The revolution will be projected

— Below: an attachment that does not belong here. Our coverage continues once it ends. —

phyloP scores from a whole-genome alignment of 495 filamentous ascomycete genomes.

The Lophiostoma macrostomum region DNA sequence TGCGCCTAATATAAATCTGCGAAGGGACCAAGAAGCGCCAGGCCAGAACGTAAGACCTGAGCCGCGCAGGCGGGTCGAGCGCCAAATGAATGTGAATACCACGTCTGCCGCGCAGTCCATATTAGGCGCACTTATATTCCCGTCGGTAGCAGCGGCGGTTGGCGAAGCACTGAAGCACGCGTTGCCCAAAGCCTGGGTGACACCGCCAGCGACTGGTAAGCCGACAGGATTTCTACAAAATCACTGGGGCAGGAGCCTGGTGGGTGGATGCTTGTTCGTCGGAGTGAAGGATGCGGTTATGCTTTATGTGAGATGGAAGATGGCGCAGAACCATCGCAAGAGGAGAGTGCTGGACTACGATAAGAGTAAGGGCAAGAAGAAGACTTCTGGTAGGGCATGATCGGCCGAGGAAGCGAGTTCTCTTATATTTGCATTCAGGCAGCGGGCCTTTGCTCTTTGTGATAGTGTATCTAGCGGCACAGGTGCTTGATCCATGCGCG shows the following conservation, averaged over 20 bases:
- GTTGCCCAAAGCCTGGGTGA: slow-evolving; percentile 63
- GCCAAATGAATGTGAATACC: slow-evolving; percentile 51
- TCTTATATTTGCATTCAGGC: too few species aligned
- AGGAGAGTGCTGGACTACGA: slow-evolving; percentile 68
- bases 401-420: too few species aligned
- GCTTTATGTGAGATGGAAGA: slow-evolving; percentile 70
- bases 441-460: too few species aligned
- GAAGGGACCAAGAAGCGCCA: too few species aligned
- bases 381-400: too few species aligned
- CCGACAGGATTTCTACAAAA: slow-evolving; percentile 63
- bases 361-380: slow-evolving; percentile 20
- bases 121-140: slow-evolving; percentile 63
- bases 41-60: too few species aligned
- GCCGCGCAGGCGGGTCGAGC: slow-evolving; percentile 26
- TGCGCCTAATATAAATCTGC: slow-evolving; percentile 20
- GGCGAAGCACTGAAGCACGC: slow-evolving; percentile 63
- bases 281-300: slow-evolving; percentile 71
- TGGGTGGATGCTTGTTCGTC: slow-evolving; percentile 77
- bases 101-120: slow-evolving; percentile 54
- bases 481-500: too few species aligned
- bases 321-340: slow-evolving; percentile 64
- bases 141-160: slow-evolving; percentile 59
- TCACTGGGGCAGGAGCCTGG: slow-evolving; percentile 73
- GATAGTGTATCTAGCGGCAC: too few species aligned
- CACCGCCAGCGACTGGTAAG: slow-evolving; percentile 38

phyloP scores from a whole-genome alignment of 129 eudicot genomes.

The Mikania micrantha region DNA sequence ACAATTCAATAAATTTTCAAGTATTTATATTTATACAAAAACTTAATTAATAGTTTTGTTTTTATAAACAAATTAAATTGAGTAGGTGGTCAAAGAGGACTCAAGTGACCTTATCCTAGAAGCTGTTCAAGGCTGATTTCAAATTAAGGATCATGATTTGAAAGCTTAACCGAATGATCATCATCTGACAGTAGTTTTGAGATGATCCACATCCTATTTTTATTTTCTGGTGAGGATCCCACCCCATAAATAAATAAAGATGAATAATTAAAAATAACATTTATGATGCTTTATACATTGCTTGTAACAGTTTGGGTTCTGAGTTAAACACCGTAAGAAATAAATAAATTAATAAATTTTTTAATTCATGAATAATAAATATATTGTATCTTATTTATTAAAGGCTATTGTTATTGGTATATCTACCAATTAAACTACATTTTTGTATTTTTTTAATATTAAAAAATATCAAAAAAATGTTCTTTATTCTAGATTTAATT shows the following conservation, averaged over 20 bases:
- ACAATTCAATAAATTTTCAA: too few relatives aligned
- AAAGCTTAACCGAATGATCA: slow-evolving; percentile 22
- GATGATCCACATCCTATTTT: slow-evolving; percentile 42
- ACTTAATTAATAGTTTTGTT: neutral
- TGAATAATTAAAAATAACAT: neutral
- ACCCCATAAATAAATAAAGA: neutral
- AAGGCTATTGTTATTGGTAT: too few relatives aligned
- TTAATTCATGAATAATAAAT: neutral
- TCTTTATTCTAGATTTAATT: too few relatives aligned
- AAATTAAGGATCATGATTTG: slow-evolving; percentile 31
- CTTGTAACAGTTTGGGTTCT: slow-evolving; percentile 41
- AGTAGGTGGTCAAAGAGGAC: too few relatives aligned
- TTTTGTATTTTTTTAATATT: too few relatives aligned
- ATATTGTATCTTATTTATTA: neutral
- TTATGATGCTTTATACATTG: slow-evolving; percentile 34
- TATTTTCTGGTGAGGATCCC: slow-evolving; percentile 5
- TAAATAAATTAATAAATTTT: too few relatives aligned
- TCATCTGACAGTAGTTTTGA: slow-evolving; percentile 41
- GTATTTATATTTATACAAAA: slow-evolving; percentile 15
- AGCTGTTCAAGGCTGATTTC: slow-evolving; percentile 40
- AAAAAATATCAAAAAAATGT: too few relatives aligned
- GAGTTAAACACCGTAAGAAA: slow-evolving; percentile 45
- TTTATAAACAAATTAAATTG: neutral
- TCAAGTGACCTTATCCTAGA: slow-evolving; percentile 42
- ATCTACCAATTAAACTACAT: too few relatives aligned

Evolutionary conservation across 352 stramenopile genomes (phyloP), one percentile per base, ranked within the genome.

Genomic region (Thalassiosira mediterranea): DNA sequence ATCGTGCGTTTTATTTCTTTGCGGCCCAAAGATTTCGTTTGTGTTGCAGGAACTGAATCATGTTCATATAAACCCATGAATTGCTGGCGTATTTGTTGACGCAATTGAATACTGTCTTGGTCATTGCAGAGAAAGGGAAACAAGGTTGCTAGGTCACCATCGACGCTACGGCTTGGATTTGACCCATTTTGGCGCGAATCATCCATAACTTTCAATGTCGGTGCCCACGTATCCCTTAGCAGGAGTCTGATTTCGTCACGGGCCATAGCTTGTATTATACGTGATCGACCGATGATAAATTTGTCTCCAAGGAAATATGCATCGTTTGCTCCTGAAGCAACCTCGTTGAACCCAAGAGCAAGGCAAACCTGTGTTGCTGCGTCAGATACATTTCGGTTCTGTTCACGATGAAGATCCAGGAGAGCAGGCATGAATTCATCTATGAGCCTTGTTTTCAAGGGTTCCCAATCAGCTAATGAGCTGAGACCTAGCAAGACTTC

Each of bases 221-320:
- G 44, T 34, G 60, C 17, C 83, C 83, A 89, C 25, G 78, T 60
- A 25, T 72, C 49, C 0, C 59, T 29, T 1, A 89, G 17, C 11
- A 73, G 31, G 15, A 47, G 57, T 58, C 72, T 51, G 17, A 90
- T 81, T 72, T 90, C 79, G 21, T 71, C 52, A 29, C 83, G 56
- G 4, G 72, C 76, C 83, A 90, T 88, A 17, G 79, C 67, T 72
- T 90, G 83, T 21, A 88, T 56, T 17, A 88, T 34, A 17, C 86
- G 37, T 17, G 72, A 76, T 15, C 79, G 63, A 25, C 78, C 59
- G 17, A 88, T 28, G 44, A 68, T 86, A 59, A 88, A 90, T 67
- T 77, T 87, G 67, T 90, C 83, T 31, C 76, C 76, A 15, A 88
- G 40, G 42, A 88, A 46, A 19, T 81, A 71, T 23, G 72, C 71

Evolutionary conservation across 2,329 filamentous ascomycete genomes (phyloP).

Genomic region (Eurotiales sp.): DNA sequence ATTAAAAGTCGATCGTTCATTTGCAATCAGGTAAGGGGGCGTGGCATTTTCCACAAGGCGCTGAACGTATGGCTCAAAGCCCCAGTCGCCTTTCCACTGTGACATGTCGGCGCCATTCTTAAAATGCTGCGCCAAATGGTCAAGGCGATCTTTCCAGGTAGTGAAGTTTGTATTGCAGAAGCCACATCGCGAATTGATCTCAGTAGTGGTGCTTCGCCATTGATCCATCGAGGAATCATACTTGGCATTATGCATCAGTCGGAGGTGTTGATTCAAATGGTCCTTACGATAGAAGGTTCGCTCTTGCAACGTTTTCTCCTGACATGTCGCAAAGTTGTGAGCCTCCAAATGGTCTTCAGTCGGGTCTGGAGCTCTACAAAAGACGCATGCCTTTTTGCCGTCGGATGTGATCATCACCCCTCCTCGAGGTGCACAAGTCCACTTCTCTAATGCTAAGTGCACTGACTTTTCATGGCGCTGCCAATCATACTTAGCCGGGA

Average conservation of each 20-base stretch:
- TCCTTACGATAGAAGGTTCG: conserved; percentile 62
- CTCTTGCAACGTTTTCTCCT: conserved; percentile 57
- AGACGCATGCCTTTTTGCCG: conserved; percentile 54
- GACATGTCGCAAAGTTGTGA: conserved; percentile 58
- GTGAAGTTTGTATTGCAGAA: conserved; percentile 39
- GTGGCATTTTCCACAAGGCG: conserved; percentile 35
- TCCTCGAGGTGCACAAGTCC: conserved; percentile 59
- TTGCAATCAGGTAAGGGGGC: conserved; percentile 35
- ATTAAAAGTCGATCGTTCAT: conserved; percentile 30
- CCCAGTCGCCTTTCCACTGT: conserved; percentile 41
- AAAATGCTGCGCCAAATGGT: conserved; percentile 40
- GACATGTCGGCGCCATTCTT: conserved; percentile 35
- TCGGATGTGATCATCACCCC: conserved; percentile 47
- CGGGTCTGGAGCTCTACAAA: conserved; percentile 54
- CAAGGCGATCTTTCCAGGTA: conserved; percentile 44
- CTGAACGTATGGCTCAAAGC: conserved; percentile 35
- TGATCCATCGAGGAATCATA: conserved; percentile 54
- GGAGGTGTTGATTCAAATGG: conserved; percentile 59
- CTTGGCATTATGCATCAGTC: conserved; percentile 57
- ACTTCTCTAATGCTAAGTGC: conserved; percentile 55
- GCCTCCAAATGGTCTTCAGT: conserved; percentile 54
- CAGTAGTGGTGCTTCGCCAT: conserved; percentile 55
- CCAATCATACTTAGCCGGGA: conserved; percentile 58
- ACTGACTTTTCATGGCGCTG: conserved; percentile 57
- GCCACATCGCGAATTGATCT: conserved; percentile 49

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Sometimes a film is more than just “going to the movies.” It’s a life changer, time spent that forever alters your perspective. And that’s a great thing, but sometimes, sometimes, a film is just painful. Sometimes, it’s four hours of your ass falling asleep. Steven Soderbergh’s Che, which stars Benicio Del Toro as the titular leader, might be both of these films. Shot entirely in Spanish and broken into two parts—depicting both the Cuban revolution and Che Guevara’s attempt to overthrow the Bolivian government—Soderbergh’s film is an epic. And at four hours and 27 minutes in length, it’s also epically long. But this should not discourage you: It’s a rare opportunity to see a biohistorical release that hasn’t been compromised by Hollywood’s conventional wisdom—make money, lowest common denominator. Sure, New York Times critic Manohla Dargis called CheOcean’s Eleven with better cigars,” but that’s just smarts: Bringing Che to Sacramento for an entire week is a bold programming move by the Crest Theatre. Support indie filmmaking and support indie cinema. Che would.